In the latest episode in a decade-long saga of efforts to involve them in the enforcement of immigration policy, banks in many parts of the country are wrestling with what to make of identification cards issued by local governments. Some cities are quite bold about announcing that they will issue their municipal IDs to people who are not legal residents of the United States. New York City began its program in January 2015.

What do municipal IDs have to do with banks? Under anti-money laundering (AML) laws and regulations all banks are required to verify the identity of their customers before allowing them to open a bank account (the customer identification program, CIP). Banks have to decide whether municipal IDs are valid and reliable forms of identification for the purposes of AML standards. That is not a decision that New York City or other municipalities can make for the banks.

It turns out that the federal regulators, who do have authority over such decisions, are punting the question back to the banks—with some guidance. In a letter sent to NYC officials and to the New York Bankers Association in April, the federal banking regulators and Treasury’s Financial Crimes Enforcement Network (FinCEN) reminded banks that AML rules require—

a bank to have procedures in place to identify its customers at account opening. . . [including] procedures in place that set forth the documents the bank will rely on to verify a customer’s identity.  The CIP rule neither endorses nor prohibits a bank from accepting particular types of government identification cards. . . . Ultimately, each bank’s management must determine which forms of documentation are acceptable. . . . [T]he institution must verify enough information to form a reasonable belief that it knows the true identity of the customer.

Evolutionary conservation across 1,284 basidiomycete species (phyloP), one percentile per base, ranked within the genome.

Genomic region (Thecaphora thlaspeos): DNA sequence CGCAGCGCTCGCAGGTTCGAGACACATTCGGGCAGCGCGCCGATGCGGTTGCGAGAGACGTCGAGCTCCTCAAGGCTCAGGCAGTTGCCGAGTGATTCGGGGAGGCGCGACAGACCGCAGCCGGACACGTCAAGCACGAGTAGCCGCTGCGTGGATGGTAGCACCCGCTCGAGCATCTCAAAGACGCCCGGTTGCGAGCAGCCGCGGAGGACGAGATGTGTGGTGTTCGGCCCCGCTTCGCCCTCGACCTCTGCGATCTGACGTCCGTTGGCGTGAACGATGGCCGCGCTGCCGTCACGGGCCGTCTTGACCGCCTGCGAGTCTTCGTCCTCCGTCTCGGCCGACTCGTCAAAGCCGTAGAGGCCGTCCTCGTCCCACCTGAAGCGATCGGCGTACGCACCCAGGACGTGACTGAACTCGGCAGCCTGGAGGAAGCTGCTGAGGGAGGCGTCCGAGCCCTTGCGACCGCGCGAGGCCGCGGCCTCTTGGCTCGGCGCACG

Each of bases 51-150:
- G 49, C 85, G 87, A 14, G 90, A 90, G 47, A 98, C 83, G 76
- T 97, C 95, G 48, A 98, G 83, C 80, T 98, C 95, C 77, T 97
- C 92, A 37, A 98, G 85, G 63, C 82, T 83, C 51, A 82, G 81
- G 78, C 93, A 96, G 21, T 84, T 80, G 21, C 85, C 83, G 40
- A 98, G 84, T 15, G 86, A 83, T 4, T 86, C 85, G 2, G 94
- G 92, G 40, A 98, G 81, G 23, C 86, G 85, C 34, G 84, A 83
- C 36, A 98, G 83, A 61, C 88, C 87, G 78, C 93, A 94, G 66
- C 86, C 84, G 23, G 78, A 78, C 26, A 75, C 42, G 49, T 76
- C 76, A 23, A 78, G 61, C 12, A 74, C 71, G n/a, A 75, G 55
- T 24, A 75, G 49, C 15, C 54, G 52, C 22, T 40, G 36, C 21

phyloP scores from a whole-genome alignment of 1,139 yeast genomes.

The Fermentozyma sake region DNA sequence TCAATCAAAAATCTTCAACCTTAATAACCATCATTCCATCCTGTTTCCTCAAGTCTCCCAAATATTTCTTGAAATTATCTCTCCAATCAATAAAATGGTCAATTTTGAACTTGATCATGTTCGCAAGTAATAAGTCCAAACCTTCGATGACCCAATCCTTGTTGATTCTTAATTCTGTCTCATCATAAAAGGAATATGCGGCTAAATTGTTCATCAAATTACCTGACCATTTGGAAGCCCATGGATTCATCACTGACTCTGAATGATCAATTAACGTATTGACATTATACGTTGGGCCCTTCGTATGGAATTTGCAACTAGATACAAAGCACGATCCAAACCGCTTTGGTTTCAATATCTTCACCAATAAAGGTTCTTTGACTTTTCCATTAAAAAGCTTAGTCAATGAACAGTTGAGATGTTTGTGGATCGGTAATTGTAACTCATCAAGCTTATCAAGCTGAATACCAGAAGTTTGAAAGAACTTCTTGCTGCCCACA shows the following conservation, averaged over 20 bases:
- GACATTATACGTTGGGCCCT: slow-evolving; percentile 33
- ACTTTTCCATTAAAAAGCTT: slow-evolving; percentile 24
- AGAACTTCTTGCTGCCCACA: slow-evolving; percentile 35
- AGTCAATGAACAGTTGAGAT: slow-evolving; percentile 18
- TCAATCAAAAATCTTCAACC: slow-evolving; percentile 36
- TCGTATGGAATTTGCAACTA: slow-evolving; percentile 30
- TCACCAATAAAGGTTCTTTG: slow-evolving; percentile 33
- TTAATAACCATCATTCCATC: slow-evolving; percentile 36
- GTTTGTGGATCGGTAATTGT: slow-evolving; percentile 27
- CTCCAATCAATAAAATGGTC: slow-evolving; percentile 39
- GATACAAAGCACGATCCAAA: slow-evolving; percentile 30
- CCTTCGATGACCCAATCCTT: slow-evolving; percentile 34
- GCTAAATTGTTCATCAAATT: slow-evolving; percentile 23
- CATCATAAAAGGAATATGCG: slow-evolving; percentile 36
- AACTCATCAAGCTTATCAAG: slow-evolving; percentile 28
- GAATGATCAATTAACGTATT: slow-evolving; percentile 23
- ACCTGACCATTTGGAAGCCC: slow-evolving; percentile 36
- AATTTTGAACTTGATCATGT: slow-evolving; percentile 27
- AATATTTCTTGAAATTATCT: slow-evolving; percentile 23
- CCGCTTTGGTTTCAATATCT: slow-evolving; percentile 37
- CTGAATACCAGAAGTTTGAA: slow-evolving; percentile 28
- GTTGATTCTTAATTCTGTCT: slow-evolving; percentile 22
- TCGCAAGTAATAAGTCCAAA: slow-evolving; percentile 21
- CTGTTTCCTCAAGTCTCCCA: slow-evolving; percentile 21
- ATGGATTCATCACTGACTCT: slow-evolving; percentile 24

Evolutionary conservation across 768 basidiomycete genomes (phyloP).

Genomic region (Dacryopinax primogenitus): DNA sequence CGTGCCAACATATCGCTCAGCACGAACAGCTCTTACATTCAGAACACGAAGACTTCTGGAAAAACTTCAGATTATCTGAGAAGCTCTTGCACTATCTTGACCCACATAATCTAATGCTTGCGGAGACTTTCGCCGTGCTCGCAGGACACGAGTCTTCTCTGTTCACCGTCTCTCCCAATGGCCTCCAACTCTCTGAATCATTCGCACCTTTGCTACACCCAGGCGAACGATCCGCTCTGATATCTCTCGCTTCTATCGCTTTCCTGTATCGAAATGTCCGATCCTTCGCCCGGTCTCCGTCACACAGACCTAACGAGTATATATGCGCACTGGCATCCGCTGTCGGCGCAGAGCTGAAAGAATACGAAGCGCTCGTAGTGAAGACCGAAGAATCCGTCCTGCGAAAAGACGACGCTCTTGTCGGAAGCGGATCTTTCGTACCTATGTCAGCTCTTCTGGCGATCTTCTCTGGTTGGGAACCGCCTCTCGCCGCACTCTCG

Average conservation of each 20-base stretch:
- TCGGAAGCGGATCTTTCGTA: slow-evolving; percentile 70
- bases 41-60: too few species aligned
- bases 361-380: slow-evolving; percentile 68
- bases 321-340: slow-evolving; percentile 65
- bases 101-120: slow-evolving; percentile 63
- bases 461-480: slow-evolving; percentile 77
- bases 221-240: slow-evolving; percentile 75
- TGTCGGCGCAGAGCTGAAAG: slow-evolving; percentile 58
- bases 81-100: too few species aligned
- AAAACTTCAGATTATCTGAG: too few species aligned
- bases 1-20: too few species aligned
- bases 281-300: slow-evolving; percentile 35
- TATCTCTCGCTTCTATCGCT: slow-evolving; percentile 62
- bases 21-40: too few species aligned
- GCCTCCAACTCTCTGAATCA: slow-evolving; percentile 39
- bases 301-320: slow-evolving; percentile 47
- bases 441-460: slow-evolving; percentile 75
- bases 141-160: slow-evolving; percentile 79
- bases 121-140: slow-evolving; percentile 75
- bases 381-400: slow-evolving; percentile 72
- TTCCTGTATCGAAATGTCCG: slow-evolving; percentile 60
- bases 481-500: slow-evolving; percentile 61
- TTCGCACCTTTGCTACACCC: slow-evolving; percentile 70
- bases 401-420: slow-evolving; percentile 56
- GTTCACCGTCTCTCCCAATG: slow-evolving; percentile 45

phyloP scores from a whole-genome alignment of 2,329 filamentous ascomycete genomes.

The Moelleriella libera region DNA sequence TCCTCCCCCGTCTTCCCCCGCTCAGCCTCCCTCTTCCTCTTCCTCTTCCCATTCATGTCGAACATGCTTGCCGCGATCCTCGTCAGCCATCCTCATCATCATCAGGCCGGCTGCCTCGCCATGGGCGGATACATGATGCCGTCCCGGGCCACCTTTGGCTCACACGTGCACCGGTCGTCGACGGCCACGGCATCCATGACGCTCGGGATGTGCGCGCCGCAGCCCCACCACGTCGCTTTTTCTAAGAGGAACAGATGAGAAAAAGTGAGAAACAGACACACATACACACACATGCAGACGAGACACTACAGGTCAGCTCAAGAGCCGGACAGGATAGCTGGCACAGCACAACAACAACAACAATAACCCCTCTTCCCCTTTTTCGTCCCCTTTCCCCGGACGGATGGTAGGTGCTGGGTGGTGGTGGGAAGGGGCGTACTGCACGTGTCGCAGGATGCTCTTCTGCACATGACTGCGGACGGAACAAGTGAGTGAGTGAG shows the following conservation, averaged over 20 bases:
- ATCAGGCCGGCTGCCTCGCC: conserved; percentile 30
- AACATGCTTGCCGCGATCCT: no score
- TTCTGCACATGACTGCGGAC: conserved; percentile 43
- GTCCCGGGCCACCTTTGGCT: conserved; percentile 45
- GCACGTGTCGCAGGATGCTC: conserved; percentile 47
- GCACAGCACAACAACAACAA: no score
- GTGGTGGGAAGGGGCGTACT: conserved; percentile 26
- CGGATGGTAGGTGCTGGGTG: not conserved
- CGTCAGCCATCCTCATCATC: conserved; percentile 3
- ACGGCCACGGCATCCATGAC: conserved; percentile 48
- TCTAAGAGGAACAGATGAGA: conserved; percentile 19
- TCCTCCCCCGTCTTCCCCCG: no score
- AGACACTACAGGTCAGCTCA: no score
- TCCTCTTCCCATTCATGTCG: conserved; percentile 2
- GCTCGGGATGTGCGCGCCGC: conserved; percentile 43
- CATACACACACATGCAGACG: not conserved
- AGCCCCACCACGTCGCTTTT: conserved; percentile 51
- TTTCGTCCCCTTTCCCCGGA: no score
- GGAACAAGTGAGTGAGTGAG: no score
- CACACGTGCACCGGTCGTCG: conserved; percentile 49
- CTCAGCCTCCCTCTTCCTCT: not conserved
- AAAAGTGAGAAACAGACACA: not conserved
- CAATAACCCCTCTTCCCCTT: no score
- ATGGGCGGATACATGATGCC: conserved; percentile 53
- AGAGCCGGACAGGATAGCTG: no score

This policy is very much in line with the policy of the Bush Administration. When I was an official at the Treasury Department I recall testy interagency meetings over whether bank regulatory policy should recognize matriculas consulares , ID cards issued by the Mexican authorities to nationals resident in the U.S. (legally or illegally resident). One argument was asserted that providing access to bank accounts made it easier for illegal aliens to remain in the country, the riposte to which was, so does allowing access to grocery stores. Ultimately, the Bush Administration decided not to use access to banking services as a means of enforcing immigration laws.

Today banks are looking at the quality of these municipal IDs and making their own decisions as to how reliable they are, not whether municipalities should issue them. That is the right question and a reasonable approach, given that banks are not particularly charged with or equipped for making immigration enforcement policy.